With the Oscar season fully in motion, so too is the early-year dumping ground period. Studios tend to release films they have little confidence in around the first couple of months of a calendar year, as to avoid stiffer competition from blockbuster extravaganzas usually reserved for the summer season or the flourishing Christmas period. Floria Sigismondi’s supernatural horror, The Turning, is one of these unfortunate features.
The film is a modern take on the 1898 ghost story “The Turn of the Screw” by Henry James and features Steven Spielberg as executive producer. It follows Kate (Mackenzie Davis), a primary school teacher turned live-in governess at an old countryside mansion after she is hired by a man to look after his young nephew and niece following their parent’s death.
The atmosphere is alluring initially, bolstered by an impressive performance from Brooklyn Prince (the child breakout star of Sean Baker’s The Florida Project), who deserves credit for her ability to switch between joyful and hostile dispositions seamlessly as the youngest child Flora. However, its slow pace, categorically bewildering ambiguity and over-dependence on early jump-scares tarnish what could have been a tense unravelling, leaving viewers to question what, exactly, there is to be afraid of in this large, creaky house.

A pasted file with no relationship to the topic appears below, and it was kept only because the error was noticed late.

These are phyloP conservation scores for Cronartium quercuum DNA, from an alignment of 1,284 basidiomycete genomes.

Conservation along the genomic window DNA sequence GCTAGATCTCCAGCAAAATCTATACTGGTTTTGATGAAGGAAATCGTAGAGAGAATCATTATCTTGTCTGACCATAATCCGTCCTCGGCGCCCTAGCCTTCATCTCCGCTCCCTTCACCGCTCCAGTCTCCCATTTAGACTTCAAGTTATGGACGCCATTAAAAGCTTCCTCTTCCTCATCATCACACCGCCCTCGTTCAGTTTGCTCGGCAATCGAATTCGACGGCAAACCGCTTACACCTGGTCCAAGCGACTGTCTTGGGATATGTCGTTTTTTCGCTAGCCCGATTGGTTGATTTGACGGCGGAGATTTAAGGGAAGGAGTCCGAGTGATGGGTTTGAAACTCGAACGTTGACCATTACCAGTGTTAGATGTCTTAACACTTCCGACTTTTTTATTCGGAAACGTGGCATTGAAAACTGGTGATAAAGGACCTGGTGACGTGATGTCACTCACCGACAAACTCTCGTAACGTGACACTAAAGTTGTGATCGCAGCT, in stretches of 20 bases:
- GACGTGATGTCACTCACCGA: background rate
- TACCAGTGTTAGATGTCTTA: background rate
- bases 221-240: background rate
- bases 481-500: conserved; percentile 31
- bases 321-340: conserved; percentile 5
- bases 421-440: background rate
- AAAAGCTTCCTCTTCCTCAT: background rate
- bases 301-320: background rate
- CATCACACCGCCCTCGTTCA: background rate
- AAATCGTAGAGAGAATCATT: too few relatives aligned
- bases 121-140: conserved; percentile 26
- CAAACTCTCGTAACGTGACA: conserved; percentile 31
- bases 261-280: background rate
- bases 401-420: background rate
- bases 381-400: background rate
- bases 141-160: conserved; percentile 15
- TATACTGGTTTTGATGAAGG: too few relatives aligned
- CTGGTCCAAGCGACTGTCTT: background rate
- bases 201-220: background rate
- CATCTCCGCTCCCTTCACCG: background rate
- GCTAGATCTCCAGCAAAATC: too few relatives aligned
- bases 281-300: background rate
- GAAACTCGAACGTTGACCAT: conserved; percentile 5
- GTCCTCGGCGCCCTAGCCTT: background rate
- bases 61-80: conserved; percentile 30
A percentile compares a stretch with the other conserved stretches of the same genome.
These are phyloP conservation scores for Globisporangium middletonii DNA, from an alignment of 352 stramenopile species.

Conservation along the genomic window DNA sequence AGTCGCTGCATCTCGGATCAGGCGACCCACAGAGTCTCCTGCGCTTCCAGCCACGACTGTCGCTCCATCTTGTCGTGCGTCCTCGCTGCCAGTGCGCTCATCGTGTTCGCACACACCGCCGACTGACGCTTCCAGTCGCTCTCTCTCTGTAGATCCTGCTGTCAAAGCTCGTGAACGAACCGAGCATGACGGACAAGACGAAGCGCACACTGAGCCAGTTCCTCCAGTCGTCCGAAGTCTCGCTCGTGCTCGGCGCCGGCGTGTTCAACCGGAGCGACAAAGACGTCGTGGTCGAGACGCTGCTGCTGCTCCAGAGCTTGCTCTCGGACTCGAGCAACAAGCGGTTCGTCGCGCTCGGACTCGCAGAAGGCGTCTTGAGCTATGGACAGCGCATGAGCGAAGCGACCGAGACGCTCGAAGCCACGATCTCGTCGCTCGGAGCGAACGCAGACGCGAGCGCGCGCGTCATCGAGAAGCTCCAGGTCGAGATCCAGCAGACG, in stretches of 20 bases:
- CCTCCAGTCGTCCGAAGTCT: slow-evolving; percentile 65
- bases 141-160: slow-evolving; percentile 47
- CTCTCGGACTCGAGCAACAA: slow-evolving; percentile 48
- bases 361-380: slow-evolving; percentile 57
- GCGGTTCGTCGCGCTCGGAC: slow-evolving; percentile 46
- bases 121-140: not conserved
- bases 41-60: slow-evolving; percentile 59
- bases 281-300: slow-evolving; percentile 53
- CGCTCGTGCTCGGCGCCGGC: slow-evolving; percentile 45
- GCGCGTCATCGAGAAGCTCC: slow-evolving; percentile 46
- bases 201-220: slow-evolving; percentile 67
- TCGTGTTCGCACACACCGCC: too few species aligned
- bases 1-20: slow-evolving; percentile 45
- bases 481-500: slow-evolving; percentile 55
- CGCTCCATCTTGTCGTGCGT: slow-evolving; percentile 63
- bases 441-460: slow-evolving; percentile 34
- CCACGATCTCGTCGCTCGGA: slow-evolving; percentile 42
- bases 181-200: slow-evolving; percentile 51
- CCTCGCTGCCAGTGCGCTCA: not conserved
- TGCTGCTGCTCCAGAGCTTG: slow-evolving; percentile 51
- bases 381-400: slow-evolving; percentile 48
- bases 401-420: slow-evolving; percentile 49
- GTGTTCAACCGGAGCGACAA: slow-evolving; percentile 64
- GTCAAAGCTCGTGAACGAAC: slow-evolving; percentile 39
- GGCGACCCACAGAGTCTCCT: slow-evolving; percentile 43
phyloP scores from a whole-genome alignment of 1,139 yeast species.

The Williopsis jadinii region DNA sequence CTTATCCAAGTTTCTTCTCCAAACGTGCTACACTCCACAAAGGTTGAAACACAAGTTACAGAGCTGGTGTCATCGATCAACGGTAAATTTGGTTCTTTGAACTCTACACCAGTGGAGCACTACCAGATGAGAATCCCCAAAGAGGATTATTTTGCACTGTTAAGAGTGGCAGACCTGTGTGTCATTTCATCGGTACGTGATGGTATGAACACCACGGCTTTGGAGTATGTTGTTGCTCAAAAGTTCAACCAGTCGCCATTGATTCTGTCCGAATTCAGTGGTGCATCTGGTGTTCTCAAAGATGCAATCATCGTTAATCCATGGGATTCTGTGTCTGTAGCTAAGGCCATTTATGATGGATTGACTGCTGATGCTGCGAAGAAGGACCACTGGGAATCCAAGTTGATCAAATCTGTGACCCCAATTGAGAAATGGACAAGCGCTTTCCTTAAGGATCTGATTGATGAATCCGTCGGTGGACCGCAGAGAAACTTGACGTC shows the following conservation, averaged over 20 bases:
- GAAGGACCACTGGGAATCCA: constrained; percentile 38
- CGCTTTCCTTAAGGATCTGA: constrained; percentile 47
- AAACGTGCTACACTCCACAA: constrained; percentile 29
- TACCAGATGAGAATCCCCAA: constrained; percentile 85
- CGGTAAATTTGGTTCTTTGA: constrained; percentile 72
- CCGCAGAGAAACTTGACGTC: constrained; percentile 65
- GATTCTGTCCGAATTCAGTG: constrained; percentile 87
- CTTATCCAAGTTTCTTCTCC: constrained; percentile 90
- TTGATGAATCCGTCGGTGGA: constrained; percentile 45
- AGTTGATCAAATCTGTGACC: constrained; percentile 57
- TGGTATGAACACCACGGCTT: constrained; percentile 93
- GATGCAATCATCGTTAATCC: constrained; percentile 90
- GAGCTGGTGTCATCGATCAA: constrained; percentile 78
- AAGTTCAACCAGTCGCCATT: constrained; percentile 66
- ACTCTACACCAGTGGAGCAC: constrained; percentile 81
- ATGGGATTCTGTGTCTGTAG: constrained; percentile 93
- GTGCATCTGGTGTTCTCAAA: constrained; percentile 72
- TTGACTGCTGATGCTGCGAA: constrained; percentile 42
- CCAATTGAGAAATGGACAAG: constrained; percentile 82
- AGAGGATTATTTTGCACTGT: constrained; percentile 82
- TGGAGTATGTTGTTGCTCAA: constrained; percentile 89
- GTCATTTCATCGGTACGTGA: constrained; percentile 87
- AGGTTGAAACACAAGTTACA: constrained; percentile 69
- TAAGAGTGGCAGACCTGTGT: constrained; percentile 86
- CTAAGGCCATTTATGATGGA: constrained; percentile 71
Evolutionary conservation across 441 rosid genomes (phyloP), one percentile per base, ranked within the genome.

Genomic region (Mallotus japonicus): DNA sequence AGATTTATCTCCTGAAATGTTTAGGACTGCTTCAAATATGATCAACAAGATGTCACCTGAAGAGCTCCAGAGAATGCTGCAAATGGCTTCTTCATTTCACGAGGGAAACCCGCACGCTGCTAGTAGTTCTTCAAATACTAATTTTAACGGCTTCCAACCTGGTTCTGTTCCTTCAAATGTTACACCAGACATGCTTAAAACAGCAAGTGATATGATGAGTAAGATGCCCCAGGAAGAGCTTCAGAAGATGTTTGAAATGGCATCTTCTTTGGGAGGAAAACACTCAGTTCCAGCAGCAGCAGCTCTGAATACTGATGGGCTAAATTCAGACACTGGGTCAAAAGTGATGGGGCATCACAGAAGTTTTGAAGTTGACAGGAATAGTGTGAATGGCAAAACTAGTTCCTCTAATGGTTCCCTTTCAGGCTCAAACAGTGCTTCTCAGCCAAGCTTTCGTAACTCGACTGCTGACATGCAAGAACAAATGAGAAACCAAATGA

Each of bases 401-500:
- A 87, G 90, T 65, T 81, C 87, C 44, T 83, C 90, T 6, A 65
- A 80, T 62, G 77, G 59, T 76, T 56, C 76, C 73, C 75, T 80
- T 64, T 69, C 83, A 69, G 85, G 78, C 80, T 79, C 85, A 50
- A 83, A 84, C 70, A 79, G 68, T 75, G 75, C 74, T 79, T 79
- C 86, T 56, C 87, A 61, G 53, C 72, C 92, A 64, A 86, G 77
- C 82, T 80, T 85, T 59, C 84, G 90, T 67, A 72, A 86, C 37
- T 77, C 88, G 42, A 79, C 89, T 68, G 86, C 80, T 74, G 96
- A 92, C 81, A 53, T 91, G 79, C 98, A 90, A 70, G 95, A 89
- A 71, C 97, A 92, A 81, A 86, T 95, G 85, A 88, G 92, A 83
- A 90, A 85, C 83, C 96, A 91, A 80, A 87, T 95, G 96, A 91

The striking lack of characterisation, particularly hurtful to Finn Wolfhard’s Miles and his puzzling intentions, leaves far too many aspects of the film unexplained, lacking both the sensitivity and ambition to tackle the more human elements of the film convincingly. Thus, when the supernatural events start occurring and the history of deaths in the family estate surface, the emotional vacuum left by the film’s detachment from its core characters drains any and all impact.
Although it could be argued that the scares are simply not frightening in the first place, as The Turning never quite knows how and when to reveal its cards – heck, it barely even knows its own hand. Sigismondi seems to reluctantly disclose nonsensical plot devices over what becomes a painful 94 minutes run-time, all of which culminate to form a series of baffling proceedings that simply don’t link up.
Yet just when all engagement with the film is lost, it then tries to throw you a monstrously misguided curveball, officially condemning The Turning to its pre-ordained headstone in amongst the January film graveyard. Directionless and incoherent, The Turning fails to resonate in almost every aspect, making it a breeze to forget. At least that’s one mercy the film provides.
Image: Movie DB
Josh Teggert is a Screen Editor at Forge Press.
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